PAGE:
Archive for November, 2007

Every spring and sometimes fall, on the fringes of the tourist season, the National Park Service opens the road into Denali Park as far as Teklanika Campground, some thirty miles into the park. During the tourist season one can only drive fifteen miles in, if you want to go further you have to make a reservation to ride one of the buses that cruise the road from late May to early September each summer. Each spring and fall you will find Alaskans populating the open section of road, sometimes bicycling, always watching for wildlife.

So last May when Jane was out of town for a weekend, the two girls and I opted to take advantage of a beautiful spring day to drive down to Denali Park, some 120 miles south-southwest of Fairbanks. Here in Fairbanks it was a sunny day, few clouds in the sky, warm and in the process of what Alaskans call green-up (the 3-4 day period when the birch trees go from brown to green).

We had just gotten on the Parks Highway, headed for Ester, when we arrived along a stretch of road that recently had a swath of trees hydro-axed along one side of the roads. For those unfamiliar with it, a hydro-axe is a huge grinder that attaches to the front of a tractor, and grinds, rather chews up, anything it comes in contact with including trees. It was clear from the width of the swath that the clearing was likely making way for a wider road and bike path- both things needed for this section of road.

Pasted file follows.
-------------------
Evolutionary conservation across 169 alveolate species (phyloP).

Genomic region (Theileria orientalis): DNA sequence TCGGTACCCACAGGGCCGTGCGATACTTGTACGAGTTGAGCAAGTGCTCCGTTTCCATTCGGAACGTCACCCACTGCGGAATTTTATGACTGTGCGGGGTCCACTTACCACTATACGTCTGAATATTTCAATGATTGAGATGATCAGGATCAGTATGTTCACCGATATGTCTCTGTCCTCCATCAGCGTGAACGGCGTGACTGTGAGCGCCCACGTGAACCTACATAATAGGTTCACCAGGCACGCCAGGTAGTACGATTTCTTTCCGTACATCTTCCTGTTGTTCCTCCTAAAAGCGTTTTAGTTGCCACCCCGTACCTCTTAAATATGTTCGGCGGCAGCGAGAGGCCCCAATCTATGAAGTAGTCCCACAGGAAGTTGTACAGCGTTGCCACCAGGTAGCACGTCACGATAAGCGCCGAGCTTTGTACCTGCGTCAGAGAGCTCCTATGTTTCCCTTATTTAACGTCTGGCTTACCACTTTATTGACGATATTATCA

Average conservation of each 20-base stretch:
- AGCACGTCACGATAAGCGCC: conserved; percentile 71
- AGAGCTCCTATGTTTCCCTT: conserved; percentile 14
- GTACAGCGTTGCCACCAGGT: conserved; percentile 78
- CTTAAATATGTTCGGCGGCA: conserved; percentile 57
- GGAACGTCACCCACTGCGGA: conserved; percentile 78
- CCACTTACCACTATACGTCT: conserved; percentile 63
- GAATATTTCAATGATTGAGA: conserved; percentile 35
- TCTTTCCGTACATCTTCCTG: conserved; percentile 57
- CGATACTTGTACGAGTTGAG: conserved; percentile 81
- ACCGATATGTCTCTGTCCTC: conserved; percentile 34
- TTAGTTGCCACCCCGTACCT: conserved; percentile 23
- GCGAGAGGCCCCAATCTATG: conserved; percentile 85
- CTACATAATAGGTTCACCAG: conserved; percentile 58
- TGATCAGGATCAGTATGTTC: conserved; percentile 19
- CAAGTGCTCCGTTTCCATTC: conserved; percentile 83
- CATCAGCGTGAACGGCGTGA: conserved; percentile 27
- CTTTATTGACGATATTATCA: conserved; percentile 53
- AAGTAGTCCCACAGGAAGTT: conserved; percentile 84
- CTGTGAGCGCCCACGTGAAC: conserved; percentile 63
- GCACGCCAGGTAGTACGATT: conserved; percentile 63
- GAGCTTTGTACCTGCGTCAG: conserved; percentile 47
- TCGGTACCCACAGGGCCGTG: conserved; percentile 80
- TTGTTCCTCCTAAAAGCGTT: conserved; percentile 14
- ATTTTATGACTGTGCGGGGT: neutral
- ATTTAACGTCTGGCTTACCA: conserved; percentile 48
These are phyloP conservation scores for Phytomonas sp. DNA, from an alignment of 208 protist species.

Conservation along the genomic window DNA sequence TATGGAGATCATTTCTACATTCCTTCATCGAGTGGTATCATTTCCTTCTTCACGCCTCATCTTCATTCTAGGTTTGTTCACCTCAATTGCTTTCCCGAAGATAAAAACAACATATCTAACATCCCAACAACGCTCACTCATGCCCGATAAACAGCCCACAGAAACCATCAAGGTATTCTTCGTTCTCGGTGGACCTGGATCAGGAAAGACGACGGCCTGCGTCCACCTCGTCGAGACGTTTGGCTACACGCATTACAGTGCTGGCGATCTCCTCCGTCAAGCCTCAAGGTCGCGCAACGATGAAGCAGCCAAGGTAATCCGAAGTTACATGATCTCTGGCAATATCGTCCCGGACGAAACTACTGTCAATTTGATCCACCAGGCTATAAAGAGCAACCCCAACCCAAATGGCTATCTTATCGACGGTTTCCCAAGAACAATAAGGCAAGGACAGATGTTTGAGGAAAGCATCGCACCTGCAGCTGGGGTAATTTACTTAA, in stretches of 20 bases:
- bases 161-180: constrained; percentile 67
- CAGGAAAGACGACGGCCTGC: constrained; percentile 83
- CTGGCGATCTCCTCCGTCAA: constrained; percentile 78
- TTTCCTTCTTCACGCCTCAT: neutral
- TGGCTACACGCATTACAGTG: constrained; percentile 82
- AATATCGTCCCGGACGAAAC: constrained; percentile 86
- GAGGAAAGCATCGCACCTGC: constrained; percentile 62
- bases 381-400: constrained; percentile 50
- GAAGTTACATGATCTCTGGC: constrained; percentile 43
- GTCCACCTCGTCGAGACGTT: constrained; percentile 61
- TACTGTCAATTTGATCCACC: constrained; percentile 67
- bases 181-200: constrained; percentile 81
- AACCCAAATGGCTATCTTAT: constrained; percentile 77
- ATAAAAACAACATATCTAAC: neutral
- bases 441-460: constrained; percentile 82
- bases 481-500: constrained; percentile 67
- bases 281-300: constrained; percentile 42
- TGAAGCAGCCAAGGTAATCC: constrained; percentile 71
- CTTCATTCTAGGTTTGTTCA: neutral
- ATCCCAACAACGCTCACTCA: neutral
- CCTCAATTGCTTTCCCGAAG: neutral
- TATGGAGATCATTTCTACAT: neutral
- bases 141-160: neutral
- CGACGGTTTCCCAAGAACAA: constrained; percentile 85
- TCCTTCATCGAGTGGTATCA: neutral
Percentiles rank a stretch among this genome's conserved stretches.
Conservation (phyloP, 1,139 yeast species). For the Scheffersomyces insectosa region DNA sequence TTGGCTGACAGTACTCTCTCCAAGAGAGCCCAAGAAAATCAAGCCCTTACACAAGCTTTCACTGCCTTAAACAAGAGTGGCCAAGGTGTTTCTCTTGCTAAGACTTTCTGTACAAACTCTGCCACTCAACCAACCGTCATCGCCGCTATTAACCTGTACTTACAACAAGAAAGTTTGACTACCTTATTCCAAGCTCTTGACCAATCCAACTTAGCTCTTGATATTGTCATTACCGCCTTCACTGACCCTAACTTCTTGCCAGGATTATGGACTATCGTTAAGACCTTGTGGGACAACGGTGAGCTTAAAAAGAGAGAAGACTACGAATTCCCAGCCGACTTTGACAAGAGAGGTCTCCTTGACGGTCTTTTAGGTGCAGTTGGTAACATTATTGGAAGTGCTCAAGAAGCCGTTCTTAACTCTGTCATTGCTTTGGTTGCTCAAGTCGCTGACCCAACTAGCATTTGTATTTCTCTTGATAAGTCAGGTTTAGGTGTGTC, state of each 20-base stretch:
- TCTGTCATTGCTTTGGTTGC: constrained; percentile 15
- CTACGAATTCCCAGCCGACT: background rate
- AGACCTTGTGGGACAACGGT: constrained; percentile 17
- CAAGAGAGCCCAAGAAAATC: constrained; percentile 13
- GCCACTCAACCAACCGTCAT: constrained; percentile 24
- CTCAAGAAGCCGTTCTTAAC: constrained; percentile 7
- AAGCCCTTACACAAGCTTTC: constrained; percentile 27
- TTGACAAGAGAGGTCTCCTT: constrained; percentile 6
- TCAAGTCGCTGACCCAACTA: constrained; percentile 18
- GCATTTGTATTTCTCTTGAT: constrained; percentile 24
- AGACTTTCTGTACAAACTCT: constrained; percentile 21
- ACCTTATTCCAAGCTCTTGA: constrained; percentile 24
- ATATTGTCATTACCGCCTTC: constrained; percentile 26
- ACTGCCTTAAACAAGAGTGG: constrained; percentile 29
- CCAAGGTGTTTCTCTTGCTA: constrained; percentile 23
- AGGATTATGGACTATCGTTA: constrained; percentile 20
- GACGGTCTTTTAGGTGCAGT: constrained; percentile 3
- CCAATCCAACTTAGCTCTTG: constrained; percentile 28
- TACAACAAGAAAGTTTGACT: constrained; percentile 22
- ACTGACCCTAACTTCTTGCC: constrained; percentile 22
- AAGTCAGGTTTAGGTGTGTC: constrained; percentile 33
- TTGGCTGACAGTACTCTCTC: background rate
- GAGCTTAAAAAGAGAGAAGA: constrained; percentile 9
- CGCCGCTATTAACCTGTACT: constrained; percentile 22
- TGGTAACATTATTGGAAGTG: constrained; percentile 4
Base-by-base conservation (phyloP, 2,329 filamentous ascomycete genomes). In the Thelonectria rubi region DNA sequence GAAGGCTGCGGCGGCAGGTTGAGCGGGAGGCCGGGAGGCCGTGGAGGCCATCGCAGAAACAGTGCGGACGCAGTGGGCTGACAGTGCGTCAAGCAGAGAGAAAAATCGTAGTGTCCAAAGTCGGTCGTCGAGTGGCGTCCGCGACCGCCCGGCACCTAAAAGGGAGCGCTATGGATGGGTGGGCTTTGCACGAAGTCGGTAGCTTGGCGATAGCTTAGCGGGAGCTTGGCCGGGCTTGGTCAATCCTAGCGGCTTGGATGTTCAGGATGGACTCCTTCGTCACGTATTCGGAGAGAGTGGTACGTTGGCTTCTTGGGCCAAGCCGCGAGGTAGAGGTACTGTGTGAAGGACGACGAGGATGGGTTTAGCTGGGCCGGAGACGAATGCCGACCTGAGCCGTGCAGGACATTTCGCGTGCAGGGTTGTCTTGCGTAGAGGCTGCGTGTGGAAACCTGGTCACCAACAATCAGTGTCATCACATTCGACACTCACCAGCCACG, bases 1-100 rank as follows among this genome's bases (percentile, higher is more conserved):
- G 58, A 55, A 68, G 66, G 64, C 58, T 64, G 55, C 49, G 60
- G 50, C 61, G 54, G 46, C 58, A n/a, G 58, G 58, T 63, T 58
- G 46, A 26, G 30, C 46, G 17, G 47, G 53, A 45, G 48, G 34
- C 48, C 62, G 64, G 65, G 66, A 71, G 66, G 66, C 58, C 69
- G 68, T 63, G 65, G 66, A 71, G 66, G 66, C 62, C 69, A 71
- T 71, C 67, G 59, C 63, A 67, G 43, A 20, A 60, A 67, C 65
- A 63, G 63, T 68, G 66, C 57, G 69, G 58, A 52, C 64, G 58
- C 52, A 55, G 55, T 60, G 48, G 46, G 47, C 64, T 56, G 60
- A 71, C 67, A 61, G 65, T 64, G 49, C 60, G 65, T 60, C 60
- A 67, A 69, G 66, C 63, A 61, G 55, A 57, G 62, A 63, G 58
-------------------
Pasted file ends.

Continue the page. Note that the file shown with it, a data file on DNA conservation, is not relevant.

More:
Typically, I would accept this wanton destruction of our boreal forest as sad but necessary, but the recent development of Fanchorage on Fairbank’s east side has left me with little tolerance for this practice. This new development resulted in a section of the Steese Expressway, once pleasantly lined by spruce trees on both sides, naked and barren. Now, we have poorly designed vinyl sided (toxic by nature if not appearance) duplexes on the east, poorly designed or not designed at all office buildings and box stores to the west, and very few spruce trees. A consequence that could have been avoided with careful and considerate planning and construction practices.